If You’re Digging The Chemical Brothers’ ‘Hanna’ Soundtrack, This Is Your Next Step

We’re beyond psyched to see how traditionally understated Joe Wright (“The Soloist“) directs his way around a full-tilt action vehicle when “Hanna” arrives in theaters on April 8. The film follows the story of a teenage girl (played by Saoirse Ronan, who Wright first worked with in “Atonement”) raised as an assassin by her ex-CIA agent father Erik (the always delightful Eric Bana). Hanna’s father ultimately sends her on a quest that takes her across Europe, where she’s tailed by the agents of a mysterious operative (Cate Blanchett) and racks up a pretty epic body count in the process.

As if the idea of watching a badass chick’s coming-of-age-by-kicking-major-butt story isn’t exciting enough, infamous British big beat duo The Chemical Brothers were commissioned to produce the film’s score. Beheadings, stabbings and beatings soundtracked to electronica? Yes, please!

We were even more stoked about it when The Chemical Brothers released the whole soundtrack on their MySpace page this past Friday. We didn’t need to listen more than once to know we’ll be buying the score when it’s available exclusively on iTunes this Tuesday (March 15).

The Chemical Brothers’ new soundtrack got us thinking: since the trend of established mainstream music artists composing film soundtracks is a very welcome one, why not share a few of our favorite scores by famous musicians? So if you’re digging the “Hanna” soundtrack, we suggest the following six movie scores as your next step!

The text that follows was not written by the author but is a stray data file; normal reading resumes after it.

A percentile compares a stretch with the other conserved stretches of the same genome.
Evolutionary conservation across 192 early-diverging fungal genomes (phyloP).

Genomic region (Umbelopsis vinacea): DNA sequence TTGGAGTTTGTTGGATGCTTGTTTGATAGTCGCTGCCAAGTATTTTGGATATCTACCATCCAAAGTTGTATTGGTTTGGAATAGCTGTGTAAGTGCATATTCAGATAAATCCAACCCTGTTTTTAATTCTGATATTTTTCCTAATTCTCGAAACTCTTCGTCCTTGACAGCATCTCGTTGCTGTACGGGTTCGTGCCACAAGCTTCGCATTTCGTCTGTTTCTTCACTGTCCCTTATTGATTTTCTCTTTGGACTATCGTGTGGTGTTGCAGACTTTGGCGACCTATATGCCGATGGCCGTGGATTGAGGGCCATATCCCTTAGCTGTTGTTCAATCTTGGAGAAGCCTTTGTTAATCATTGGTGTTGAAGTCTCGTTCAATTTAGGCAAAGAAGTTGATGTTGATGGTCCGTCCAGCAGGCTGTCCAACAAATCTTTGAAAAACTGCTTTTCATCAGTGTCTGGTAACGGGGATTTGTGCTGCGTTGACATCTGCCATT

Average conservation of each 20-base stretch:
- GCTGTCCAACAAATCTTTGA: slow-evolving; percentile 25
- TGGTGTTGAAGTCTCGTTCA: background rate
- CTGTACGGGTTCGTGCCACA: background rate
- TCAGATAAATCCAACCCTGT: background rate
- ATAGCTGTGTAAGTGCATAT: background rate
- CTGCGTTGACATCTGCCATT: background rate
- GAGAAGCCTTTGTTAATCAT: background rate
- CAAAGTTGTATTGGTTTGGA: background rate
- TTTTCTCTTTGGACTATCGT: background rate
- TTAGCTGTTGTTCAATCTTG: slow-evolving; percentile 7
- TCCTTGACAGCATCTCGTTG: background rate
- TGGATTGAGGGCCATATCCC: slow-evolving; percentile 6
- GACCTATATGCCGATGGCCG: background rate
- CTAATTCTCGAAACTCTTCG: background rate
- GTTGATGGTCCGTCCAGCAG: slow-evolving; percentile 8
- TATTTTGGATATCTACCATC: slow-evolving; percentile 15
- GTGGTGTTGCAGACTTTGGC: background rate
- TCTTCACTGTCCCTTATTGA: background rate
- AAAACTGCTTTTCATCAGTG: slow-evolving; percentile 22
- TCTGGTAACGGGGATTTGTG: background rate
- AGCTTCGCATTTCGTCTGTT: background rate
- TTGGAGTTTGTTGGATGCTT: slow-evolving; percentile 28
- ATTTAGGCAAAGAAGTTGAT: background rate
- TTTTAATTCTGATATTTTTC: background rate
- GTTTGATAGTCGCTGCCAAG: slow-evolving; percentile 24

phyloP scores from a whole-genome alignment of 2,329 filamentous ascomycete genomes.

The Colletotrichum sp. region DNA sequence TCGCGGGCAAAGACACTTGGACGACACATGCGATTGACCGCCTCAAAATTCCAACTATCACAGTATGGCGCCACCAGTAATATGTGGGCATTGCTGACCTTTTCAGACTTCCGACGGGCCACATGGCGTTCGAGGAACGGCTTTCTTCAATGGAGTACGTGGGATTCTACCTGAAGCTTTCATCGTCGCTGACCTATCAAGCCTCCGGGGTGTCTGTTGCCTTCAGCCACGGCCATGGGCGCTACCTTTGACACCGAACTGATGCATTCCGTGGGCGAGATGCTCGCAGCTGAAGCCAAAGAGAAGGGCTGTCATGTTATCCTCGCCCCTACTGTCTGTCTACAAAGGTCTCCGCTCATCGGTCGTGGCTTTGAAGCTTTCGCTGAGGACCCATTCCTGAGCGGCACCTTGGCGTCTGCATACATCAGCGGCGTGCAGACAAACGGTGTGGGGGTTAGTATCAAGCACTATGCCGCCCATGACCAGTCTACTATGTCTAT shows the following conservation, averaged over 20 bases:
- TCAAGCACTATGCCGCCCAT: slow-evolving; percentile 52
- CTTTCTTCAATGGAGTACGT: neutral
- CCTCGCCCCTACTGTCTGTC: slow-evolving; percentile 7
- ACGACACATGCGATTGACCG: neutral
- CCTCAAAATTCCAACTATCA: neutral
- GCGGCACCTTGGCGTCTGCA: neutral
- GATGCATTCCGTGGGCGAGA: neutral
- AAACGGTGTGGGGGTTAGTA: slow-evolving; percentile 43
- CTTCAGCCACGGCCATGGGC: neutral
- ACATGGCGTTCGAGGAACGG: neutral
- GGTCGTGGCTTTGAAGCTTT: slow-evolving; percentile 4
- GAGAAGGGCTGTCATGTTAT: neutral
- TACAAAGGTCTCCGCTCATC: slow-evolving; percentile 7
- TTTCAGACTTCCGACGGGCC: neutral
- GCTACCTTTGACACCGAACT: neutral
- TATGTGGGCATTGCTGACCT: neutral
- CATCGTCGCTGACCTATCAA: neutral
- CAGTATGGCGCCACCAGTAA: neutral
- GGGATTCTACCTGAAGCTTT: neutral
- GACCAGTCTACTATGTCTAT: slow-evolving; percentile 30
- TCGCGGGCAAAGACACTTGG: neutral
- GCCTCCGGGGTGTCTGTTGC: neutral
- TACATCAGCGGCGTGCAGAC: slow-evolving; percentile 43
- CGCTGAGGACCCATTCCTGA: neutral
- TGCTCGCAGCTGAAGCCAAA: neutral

Trent Reznor, “The Social Network”
Longtime Nine Inch Nails fans released a collective cheer when Reznor and collaborative partner Atticus Ross walked across the stage to accept the Oscar for Best Original Score, and it was a wholly appropriate reaction. The industrial rock god’s brilliant ability to wield a synthesizer breathed dark, twisted life into “The Social Network” – and it’s a great listen on its own, too.

Nick Cave, “The Assassination of Jesse James by the Coward Robert Ford”
The frontman for Nick Cave and the Bad Seeds seems to enjoy the Western genre – he paired with fellow Bad Seed Warren Ellis to compose the soundtrack for “The Proposition” before scoring the beautifully understated Andrew Dominik-directed Brad Pitt flick.

Jonny Greenwood, “There Will Be Blood”
The multi-instrumentalist member of Radiohead delivered haunting menace to the plight of Daniel Plainview. This is the soundtrack nightmares are made of – and we mean that in a good way.

Daft Punk, “Tron: Legacy”
Some may argue that “Tron: Legacy” was simply a 125-minute Daft Punk video. What, pray tell, is so wrong about that? The duo’s trademark electronic beats paired perfectly with the film’s trippy visuals — and did you catch their cameo in the bar scene?

Beck & Metric, “Scott Pilgrim Vs. the World”
Who better to infuse real-life rock awesomeness into Sex Bob-omb and The Clash at Demonhead than Beck and Metric? Not only does it make for a seriously fun adaptation of Bryan Lee O’Malley’s vision, but it qualifies the soundtrack for “epic of epic epicness” standing.

Clint Mansell, “Black Swan”
The former lead singer for Pop Will Eat Itself launched his film score career with director Darren Aronofsky’s “Pi.” Since then, he’s worked almost exclusively with Aronofsky, and his reinterpretation of the music from the classical ballet Swan Lake is an inventive and haunting companion to the psychological drama that unfolds on the screen.

Tell us about some of your favorite soundtracks in the comments section and on Twitter!